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Tag: rights

He wanted a lawyer, dawg, not a lawyer dog

entrapmentClearly, there’s a bit of a cultural divide between the gritty streets of New Orleans and the plush chambers of the Louisiana Supreme Court.

And that might explain why the state justices denied a request to hear the appeal of a man awaiting trial who says remarks he made to police after he asked for “a lawyer dog” were used against him.

Apparently the state Supreme Court, didn’t buy his contention that he was asking for “a lawyer, dawg.”

So, for the lack of a comma in a transcript, he’s facing a mandatory sentence of life in prison.

Asking for “a lawyer dog,” the state’s high court said, was an “ambiguous” request.

Here, based on police transcripts, is exactly what Warren Demesme told a detective:

“This is how I feel, if y’all think I did it, I know that I didn’t do it so why don’t you just give me a lawyer dog cause this is not what’s up.”

In an attempt to suppress what police said was a confession, Demesme contended that police denied his constitutional right to an attorney when they questioned him two years ago.

But to the Supreme Court, asking for a “lawyer dog” wasn’t a clear enough request to make clear he was attempting to exercise his Miranda rights.

Apparently, under the courts thinking, he could have been asking to be represented by an actual lawyer dog — maybe an F. Lee Beagle or a Johnnie Cockerspaniel, or that lawyer dog who appears in recurring dog memes. (That’s him, above)

All of this would be laughable (or mildly amusing) if not for the serious of the case.

Warren DemesmeDemesme, 24, was arrested in October 2015 on allegations that he sexually assaulted two juvenile victims, including the rape of one preteen girl. He faces a mandatory life sentence if convicted of the rape charge, NOLA.com reports.

Justices voted 6-1 last week to deny the writ application of Demesme, who awaits trial in Orleans Parish on charges of first-degree rape and indecent behavior with a juvenile under 13.

Demesme was seeking to suppress a purportedly incriminating statement made to NOPD sex crimes detective Nijel Baddoo. Demesme admitted to sexually assaulting one of the child accusers, but denied doing so to the other, according to arrest documents.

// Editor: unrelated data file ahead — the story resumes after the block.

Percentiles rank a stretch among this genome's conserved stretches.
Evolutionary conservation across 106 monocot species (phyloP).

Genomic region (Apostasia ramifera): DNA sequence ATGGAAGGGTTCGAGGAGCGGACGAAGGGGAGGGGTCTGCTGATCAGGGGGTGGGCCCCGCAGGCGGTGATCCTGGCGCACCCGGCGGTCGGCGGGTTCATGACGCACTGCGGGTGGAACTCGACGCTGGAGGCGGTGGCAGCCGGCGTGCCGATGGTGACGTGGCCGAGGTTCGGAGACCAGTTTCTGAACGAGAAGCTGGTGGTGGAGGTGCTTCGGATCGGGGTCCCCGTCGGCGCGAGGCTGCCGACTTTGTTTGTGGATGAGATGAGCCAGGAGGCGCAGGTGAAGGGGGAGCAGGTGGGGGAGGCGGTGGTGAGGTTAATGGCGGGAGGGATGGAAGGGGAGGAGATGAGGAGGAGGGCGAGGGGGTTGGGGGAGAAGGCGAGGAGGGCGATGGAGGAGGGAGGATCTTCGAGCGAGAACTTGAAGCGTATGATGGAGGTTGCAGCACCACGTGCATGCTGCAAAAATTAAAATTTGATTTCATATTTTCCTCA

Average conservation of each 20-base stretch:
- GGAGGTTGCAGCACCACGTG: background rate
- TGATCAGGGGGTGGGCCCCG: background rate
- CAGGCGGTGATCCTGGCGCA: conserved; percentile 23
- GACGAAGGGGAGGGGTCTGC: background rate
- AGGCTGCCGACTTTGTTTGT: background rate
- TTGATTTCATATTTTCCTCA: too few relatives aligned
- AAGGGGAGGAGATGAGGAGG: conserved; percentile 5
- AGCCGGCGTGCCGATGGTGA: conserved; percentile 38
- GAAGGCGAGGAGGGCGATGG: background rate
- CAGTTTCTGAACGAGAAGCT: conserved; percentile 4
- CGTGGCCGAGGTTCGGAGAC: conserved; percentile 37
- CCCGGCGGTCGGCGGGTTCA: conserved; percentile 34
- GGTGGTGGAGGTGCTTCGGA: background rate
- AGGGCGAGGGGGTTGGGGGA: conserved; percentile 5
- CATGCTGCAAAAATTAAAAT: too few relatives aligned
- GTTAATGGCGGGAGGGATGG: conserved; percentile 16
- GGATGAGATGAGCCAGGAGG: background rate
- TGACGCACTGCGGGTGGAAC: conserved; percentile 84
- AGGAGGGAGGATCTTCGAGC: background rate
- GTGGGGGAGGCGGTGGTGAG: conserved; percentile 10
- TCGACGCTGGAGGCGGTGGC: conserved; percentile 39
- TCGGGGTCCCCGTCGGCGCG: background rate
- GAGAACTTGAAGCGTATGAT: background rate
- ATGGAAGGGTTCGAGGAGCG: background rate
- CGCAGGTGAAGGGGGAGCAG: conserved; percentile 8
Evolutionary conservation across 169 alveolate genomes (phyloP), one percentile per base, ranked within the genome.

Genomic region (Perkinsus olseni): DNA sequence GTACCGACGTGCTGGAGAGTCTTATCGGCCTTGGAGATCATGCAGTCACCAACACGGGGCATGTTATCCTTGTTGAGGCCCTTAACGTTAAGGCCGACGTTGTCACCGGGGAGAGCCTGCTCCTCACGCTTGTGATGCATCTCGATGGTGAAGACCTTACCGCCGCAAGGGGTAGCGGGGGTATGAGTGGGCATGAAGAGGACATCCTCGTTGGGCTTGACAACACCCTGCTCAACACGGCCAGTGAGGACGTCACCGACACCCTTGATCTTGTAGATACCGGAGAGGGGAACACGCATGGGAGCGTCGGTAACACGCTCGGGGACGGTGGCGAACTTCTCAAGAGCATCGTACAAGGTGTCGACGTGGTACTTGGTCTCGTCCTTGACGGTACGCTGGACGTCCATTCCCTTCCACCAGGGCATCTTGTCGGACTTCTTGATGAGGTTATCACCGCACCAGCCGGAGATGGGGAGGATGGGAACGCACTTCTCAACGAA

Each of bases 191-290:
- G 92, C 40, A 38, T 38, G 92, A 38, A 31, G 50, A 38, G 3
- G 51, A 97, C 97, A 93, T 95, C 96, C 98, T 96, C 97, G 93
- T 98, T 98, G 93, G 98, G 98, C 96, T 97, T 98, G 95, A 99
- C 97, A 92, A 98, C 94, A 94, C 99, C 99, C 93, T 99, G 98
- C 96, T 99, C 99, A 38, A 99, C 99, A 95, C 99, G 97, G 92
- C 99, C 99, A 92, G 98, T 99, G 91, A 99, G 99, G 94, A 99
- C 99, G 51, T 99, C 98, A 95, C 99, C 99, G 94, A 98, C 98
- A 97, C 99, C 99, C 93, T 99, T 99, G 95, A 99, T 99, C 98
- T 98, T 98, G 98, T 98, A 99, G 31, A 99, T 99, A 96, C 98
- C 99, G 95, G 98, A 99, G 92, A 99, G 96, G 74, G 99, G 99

State Supreme Court Justice Scott J. Crichton concurred with the majority opinion issued late Friday that Demesme did not clearly invoke his right to counsel.

Crichton cited a 2002 state Supreme Court decision that requires a certain level of clarity in a suspect or defendant’s request for counsel.

“As this court has written, ‘If a suspect makes a reference to an attorney that is ambiguous or equivocal in that a reasonable police officer in light of the circumstances would have understood only that the suspect might be invoking his right to counsel, the cessation of questioning is not required,'” Crichton wrote.

In both recorded interviews with police, Demesme was read his Miranda rights, said he understood them and waived those rights, Crichton said.

“In my view, the defendant’s ambiguous and equivocal reference to a ‘lawyer dog’ does not constitute an invocation of counsel that warrants termination of the interview,” he wrote.

Blake Shelton names his new honky-tonks after classic (but not his own) country song

Not since a fried chicken chain opened under the name Bojangles, has a name been so blatantly borrowed from the music world for personal gain.

Blake Shelton is opening a chain of restaurant/music venues/retail stores later this month under the name Ole Red — a slightly altered spelling of his hit song “Ol’ Red,” which wasn’t really his song either.

I don’t know if Bojangles restaurants pay any form of royalties to Jerry Jeff Walker, who wrote and first recorded “Mr. Bojangles,” or, for that matter, if Shelton’s new restaurants give much of a nod (financial or otherwise) to George Jones, who originally recorded “Ol’ Red,” but it makes me wonder.

sheltonmugAre song names fair game? Can anyone appropriate them for their own personal or business use? Can I, without repercussions, or lawsuits, open a business named after a song?

Perhaps a hoagie restaurant called “Yellow Submarine,” a home cleaning service called “Another One Bites the Dust,” or a vitamin and health food dispensary named “Stayin’ Alive?”

It may be legal, but it’s still a little presumptuous.

What Shelton is doing would be the equivalent of David Lee Roth opening a chain of Hooters-like restaurants and calling it California Girls.

Blake Shelton took George Jones’ song — written by James “Bo” Bohan, Don Goodman and Mark Sherrill — and turned it into a hit of his own in 2009.

jonesgraveThe song tells the delightful story of an inmate who enlists a prison bloodhound — whose job was to track down prisoners — to assist in his own escape.